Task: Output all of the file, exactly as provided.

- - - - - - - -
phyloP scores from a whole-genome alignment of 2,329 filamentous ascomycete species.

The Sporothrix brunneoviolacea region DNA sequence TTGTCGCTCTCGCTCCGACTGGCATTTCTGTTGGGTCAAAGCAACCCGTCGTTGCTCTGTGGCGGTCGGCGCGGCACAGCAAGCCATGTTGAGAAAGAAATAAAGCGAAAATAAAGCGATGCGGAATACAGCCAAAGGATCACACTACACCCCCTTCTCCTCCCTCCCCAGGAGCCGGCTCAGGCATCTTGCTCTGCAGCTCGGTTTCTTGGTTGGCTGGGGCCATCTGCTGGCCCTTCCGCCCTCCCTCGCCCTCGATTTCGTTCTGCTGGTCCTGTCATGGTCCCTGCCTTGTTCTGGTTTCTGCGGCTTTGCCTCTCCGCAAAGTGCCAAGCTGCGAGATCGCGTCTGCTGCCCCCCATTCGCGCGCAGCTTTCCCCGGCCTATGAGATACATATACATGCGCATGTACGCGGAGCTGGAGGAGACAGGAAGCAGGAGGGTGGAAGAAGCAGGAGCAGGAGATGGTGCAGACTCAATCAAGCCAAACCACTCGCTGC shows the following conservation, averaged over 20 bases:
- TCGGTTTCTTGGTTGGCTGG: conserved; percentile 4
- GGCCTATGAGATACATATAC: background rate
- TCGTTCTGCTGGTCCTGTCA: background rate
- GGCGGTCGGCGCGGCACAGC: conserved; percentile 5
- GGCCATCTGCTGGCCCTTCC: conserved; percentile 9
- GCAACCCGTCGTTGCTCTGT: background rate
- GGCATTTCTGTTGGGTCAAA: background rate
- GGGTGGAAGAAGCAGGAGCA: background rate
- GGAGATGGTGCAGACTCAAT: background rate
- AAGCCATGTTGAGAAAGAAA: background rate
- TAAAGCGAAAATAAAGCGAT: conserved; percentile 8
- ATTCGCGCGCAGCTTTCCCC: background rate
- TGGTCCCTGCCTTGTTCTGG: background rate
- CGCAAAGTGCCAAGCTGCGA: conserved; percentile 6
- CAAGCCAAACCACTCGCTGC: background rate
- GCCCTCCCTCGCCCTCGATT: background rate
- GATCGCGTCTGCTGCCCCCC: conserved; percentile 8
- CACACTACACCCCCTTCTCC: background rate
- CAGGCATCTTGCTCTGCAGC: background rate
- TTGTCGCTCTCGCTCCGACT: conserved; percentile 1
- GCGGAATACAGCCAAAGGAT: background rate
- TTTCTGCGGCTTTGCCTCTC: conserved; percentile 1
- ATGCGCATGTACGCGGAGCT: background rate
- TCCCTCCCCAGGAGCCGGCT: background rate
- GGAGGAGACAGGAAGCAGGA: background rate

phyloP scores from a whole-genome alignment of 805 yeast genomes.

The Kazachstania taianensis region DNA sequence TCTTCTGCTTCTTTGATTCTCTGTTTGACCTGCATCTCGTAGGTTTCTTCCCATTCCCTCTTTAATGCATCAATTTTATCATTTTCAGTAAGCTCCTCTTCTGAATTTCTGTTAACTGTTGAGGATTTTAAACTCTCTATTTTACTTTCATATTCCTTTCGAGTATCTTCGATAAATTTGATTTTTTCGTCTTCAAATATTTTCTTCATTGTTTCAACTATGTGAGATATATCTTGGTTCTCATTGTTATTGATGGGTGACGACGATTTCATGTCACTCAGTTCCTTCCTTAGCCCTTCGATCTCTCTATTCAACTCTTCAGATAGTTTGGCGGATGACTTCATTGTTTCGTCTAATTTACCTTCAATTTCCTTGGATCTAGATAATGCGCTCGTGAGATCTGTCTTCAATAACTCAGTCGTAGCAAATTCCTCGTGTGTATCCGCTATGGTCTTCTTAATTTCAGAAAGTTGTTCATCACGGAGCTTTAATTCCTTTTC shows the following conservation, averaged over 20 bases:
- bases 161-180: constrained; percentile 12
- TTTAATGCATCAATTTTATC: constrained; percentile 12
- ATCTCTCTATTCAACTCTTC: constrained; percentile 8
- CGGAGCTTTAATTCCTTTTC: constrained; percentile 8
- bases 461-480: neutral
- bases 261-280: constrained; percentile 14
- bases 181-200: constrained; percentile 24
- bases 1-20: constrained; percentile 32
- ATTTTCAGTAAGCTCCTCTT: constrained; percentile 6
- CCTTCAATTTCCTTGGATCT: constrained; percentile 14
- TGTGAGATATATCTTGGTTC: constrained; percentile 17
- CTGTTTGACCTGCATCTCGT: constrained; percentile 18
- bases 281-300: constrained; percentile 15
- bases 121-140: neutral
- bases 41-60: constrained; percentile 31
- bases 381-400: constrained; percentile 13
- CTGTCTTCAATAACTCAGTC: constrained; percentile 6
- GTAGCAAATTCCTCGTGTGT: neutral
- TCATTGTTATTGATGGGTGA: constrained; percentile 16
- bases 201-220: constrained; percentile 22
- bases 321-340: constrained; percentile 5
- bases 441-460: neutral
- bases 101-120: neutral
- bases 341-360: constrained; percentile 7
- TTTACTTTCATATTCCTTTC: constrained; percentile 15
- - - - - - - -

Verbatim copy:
phyloP scores from a whole-genome alignment of 2,329 filamentous ascomycete species.

The Sporothrix brunneoviolacea region DNA sequence TTGTCGCTCTCGCTCCGACTGGCATTTCTGTTGGGTCAAAGCAACCCGTCGTTGCTCTGTGGCGGTCGGCGCGGCACAGCAAGCCATGTTGAGAAAGAAATAAAGCGAAAATAAAGCGATGCGGAATACAGCCAAAGGATCACACTACACCCCCTTCTCCTCCCTCCCCAGGAGCCGGCTCAGGCATCTTGCTCTGCAGCTCGGTTTCTTGGTTGGCTGGGGCCATCTGCTGGCCCTTCCGCCCTCCCTCGCCCTCGATTTCGTTCTGCTGGTCCTGTCATGGTCCCTGCCTTGTTCTGGTTTCTGCGGCTTTGCCTCTCCGCAAAGTGCCAAGCTGCGAGATCGCGTCTGCTGCCCCCCATTCGCGCGCAGCTTTCCCCGGCCTATGAGATACATATACATGCGCATGTACGCGGAGCTGGAGGAGACAGGAAGCAGGAGGGTGGAAGAAGCAGGAGCAGGAGATGGTGCAGACTCAATCAAGCCAAACCACTCGCTGC shows the following conservation, averaged over 20 bases:
- TCGGTTTCTTGGTTGGCTGG: conserved; percentile 4
- GGCCTATGAGATACATATAC: background rate
- TCGTTCTGCTGGTCCTGTCA: background rate
- GGCGGTCGGCGCGGCACAGC: conserved; percentile 5
- GGCCATCTGCTGGCCCTTCC: conserved; percentile 9
- GCAACCCGTCGTTGCTCTGT: background rate
- GGCATTTCTGTTGGGTCAAA: background rate
- GGGTGGAAGAAGCAGGAGCA: background rate
- GGAGATGGTGCAGACTCAAT: background rate
- AAGCCATGTTGAGAAAGAAA: background rate
- TAAAGCGAAAATAAAGCGAT: conserved; percentile 8
- ATTCGCGCGCAGCTTTCCCC: background rate
- TGGTCCCTGCCTTGTTCTGG: background rate
- CGCAAAGTGCCAAGCTGCGA: conserved; percentile 6
- CAAGCCAAACCACTCGCTGC: background rate
- GCCCTCCCTCGCCCTCGATT: background rate
- GATCGCGTCTGCTGCCCCCC: conserved; percentile 8
- CACACTACACCCCCTTCTCC: background rate
- CAGGCATCTTGCTCTGCAGC: background rate
- TTGTCGCTCTCGCTCCGACT: conserved; percentile 1
- GCGGAATACAGCCAAAGGAT: background rate
- TTTCTGCGGCTTTGCCTCTC: conserved; percentile 1
- ATGCGCATGTACGCGGAGCT: background rate
- TCCCTCCCCAGGAGCCGGCT: background rate
- GGAGGAGACAGGAAGCAGGA: background rate

phyloP scores from a whole-genome alignment of 805 yeast genomes.

The Kazachstania taianensis region DNA sequence TCTTCTGCTTCTTTGATTCTCTGTTTGACCTGCATCTCGTAGGTTTCTTCCCATTCCCTCTTTAATGCATCAATTTTATCATTTTCAGTAAGCTCCTCTTCTGAATTTCTGTTAACTGTTGAGGATTTTAAACTCTCTATTTTACTTTCATATTCCTTTCGAGTATCTTCGATAAATTTGATTTTTTCGTCTTCAAATATTTTCTTCATTGTTTCAACTATGTGAGATATATCTTGGTTCTCATTGTTATTGATGGGTGACGACGATTTCATGTCACTCAGTTCCTTCCTTAGCCCTTCGATCTCTCTATTCAACTCTTCAGATAGTTTGGCGGATGACTTCATTGTTTCGTCTAATTTACCTTCAATTTCCTTGGATCTAGATAATGCGCTCGTGAGATCTGTCTTCAATAACTCAGTCGTAGCAAATTCCTCGTGTGTATCCGCTATGGTCTTCTTAATTTCAGAAAGTTGTTCATCACGGAGCTTTAATTCCTTTTC shows the following conservation, averaged over 20 bases:
- bases 161-180: constrained; percentile 12
- TTTAATGCATCAATTTTATC: constrained; percentile 12
- ATCTCTCTATTCAACTCTTC: constrained; percentile 8
- CGGAGCTTTAATTCCTTTTC: constrained; percentile 8
- bases 461-480: neutral
- bases 261-280: constrained; percentile 14
- bases 181-200: constrained; percentile 24
- bases 1-20: constrained; percentile 32
- ATTTTCAGTAAGCTCCTCTT: constrained; percentile 6
- CCTTCAATTTCCTTGGATCT: constrained; percentile 14
- TGTGAGATATATCTTGGTTC: constrained; percentile 17
- CTGTTTGACCTGCATCTCGT: constrained; percentile 18
- bases 281-300: constrained; percentile 15
- bases 121-140: neutral
- bases 41-60: constrained; percentile 31
- bases 381-400: constrained; percentile 13
- CTGTCTTCAATAACTCAGTC: constrained; percentile 6
- GTAGCAAATTCCTCGTGTGT: neutral
- TCATTGTTATTGATGGGTGA: constrained; percentile 16
- bases 201-220: constrained; percentile 22
- bases 321-340: constrained; percentile 5
- bases 441-460: neutral
- bases 101-120: neutral
- bases 341-360: constrained; percentile 7
- TTTACTTTCATATTCCTTTC: constrained; percentile 15